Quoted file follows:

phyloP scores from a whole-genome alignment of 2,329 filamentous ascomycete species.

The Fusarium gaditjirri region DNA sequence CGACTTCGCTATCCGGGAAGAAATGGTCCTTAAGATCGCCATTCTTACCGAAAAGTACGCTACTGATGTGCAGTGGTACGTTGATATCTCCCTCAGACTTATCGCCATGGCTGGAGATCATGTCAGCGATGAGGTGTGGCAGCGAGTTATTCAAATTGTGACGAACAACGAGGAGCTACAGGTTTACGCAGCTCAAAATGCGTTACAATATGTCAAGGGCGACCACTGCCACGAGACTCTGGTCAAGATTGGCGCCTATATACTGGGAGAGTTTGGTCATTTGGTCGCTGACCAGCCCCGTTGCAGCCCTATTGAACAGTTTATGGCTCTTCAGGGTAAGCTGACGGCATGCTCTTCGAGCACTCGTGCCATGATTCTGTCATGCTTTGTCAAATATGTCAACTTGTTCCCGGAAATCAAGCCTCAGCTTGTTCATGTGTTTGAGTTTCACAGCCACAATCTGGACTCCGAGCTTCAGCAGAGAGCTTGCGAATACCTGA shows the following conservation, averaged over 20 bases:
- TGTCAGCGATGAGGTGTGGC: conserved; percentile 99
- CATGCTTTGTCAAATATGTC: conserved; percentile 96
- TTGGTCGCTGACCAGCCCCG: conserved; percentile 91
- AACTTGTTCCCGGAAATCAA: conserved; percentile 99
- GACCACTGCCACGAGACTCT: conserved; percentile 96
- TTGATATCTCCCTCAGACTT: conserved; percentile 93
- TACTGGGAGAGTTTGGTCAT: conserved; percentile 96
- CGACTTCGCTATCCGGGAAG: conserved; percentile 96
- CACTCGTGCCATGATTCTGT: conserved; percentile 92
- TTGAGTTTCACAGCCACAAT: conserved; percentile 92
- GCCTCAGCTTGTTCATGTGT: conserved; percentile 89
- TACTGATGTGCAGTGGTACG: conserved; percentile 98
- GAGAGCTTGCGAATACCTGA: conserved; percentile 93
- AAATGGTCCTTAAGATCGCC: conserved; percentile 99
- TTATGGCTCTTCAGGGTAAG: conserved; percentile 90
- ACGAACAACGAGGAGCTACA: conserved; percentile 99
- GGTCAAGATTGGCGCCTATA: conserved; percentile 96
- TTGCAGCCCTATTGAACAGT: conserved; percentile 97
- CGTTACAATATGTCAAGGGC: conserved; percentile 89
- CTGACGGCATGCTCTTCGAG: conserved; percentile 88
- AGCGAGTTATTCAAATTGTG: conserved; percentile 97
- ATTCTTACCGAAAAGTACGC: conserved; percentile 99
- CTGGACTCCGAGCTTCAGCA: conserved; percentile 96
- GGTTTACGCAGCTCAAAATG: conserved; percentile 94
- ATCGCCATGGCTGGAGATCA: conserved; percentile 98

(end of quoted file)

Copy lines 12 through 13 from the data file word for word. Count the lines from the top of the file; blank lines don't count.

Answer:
- TTGAGTTTCACAGCCACAAT: conserved; percentile 92
- GCCTCAGCTTGTTCATGTGT: conserved; percentile 89